the spirits of the Campanians. The populace, crowding about the senate-house, compelled Lesius to call a meeting of the senate, and openly threatened the nobles, who, for a long time past, had absented themselves from public assemblies, that, if they did not attend the meeting, they would go round to each of their houses, and drag them out by force. The fear of this procured the magistrate a full senate. At this meeting, while the rest proposed sending ambassadors to the Roman generals, Vibius Virius, who had been the principal promoter of the revolt from the Romans, on being asked his opinion, said, that “those who spoke of sending ambassadors, and of peace, and a surrender, did not consider either what they themselves would do, if they had the Romans in their power, or what they must expect to suffer from them. What!” said he,“ do you imagine that your surrender now will be of the same kind with that, whereby, in order to obtain support against the Samnites, we delivered ourselves and all belonging to us into the hands of the Romans? Have you already forgotten at what season and in what circumstances, we revolted from the Romans? Have you already forgotten how, at the time of this revolt, we put to death, with indignity and torture, their garrison, which might have been dismissed? How often, and with what bitter animosity, we have sallied out against them, since they began the siege; and even attacked their camp? That we invited Hannibal, in hopes of crushing them; and that we lately sent him hence to attack the city of Rome? Recollect, on the other hand, the instances of their animosity against us; that you may, from thence, be able to estimate what room there is for hope. When there was a foreign enemy in Italy, and that enemy was Hannibal; when war blazed in every quarter, they, neglecting every other concern, neglecting Hannibal himself, sent both their consuls with two consular armies to attack Capua. These two years they have kept us shut up, surrounded with trenches, and

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consuming us by famine; although they themselves, together with us, undergo the extremest dangers, and the severest labours; often losing many at their rampart and trenches, and, at last, being nearly beaten out of their camp. But I will not enlarge upon these matters. To endure toils and hardships in attacking an enemy's city, is no new thing; it is usual. What I am going to mention, affords a proof of resentment and implacable hatred. Hannibal, with a powerful army of horse and foot, assaulted their camp, and got possession of a part of it. The greatness of their danger did not, in the least, dispose them to drop the siege. Crossing the Vulturnus, he laid waste the territory of Cales with fire: such a severe calamity of their allies called them not away. He ordered his troops to march in hostile array to the city of Rome itself: this storm, ready to burst on their heads, they likewise slighted. Passing the Anio, he encamped within three miles of Rome, and at last advanced to the very walls and gates, showing a determination to deprive them of their city, unless they quitted Capua. They did not quit it. Wild beasts inflamed with blind fury and rage, you may draw away to the assistance of their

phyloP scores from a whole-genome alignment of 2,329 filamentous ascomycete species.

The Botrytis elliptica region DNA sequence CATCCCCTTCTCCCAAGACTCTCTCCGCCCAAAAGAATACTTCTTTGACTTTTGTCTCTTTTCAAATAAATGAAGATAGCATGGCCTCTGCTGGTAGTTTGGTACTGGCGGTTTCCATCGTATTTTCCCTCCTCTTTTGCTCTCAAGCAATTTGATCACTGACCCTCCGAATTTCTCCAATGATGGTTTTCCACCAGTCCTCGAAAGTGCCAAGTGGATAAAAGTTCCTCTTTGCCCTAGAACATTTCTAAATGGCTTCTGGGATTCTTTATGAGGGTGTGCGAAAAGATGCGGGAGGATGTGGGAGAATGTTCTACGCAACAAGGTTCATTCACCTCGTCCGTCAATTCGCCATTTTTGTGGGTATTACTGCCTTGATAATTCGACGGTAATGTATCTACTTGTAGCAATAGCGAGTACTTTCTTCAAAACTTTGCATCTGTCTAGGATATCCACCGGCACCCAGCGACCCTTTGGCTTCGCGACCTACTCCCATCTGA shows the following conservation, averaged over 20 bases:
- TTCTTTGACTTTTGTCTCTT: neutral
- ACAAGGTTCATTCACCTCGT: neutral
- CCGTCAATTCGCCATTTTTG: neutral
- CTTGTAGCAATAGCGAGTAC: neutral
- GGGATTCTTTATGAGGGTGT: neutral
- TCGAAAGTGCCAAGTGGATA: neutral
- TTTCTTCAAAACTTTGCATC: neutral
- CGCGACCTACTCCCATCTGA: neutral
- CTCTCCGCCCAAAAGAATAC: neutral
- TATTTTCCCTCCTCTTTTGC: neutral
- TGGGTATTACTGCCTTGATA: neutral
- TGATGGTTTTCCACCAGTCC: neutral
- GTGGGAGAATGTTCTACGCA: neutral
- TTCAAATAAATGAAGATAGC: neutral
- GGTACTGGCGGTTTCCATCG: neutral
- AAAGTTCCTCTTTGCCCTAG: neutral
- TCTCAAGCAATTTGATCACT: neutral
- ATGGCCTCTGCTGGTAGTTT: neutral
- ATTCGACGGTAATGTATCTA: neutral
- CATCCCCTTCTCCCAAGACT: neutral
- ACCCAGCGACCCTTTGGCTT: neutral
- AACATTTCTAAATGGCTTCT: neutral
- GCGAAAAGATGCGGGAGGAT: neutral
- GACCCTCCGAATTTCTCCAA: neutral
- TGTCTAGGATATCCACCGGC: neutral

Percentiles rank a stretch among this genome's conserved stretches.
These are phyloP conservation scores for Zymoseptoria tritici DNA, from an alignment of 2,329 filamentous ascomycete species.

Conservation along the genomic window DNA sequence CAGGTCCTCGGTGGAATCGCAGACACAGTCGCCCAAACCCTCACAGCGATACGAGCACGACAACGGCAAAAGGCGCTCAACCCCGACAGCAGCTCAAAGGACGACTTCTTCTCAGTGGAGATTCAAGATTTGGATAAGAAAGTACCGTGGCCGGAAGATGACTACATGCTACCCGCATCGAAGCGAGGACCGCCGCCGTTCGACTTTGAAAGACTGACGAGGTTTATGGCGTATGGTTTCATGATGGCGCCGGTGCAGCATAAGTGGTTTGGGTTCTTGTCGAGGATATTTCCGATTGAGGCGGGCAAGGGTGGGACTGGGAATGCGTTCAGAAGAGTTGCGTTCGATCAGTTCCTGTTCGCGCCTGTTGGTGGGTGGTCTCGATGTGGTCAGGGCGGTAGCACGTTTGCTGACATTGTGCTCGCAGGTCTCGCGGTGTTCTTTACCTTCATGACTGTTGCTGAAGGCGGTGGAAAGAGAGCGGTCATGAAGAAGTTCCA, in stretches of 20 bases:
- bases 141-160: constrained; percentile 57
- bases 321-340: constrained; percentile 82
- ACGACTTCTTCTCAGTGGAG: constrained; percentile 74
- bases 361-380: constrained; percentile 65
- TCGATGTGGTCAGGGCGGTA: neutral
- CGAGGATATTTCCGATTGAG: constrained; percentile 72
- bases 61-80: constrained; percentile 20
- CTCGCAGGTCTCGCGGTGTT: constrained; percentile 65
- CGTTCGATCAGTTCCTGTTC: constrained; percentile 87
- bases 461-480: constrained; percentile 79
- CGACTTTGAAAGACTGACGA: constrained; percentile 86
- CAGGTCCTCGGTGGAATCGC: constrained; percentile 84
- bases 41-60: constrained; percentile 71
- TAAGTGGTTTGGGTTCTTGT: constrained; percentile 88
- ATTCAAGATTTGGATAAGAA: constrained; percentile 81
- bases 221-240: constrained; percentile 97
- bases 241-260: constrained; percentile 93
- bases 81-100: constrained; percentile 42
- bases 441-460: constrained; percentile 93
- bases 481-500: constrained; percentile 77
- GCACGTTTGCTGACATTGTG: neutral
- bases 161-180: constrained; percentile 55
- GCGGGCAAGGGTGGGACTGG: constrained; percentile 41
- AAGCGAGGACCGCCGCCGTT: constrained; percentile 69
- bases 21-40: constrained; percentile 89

if you go up to their dens and cubs. As to the Romans, not the blockade of Rome, nor their wives and children, whose lamentations might almost be heard even here, not their altars, their houses, the temples of their gods, and the sepulchres of their ancestors profaned and violated, could draw them away from Capua; so keen are their wishes to bring us to punishment, so eager their thirst for our blood. And, perhaps, not without reason: for we, on our parts, would have done the same, had fortune given us the power. Wherefore, since the immortal gods have determined otherwise, and though I ought not to decline death; yet while I am free, while I am master of myself, I can, by a death both honourable and easy, avoid the tortures and indignities which the enemy hopes to inflict on me. Never will I see Appius